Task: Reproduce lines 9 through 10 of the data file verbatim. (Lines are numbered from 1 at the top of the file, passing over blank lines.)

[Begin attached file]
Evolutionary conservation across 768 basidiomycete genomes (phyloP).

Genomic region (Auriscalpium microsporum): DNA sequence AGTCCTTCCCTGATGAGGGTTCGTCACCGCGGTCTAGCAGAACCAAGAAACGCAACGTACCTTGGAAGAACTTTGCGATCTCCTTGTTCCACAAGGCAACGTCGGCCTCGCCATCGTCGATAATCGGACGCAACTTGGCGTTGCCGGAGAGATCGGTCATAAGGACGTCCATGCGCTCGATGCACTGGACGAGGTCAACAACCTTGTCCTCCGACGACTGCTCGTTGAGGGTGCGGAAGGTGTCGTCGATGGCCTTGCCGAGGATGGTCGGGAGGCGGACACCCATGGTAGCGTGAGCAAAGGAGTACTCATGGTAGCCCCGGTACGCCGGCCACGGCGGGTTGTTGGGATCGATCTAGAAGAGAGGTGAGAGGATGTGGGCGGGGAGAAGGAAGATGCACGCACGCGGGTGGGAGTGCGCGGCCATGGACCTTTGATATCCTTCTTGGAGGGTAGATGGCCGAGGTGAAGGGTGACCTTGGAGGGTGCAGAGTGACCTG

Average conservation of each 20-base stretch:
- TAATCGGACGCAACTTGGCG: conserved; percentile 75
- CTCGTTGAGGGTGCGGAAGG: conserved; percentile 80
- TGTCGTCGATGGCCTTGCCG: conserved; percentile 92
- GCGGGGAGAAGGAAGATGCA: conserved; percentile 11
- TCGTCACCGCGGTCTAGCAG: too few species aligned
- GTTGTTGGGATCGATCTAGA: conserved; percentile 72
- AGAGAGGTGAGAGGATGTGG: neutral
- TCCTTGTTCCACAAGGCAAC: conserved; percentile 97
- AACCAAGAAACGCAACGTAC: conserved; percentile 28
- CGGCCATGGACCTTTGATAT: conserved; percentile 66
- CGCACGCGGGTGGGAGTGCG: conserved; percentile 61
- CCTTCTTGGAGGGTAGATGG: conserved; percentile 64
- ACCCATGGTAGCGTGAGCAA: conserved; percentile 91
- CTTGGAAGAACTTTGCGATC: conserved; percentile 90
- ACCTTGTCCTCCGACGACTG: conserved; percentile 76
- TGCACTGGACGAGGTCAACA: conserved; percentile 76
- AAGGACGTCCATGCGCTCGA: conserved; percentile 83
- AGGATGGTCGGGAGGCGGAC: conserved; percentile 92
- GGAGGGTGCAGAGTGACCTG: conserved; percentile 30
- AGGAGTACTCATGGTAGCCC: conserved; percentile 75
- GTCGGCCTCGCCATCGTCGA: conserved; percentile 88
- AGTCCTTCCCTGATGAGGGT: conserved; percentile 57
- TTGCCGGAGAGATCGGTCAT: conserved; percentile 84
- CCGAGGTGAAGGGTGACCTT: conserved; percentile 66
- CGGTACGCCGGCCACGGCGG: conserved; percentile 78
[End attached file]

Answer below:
- GTTGTTGGGATCGATCTAGA: conserved; percentile 72
- AGAGAGGTGAGAGGATGTGG: neutral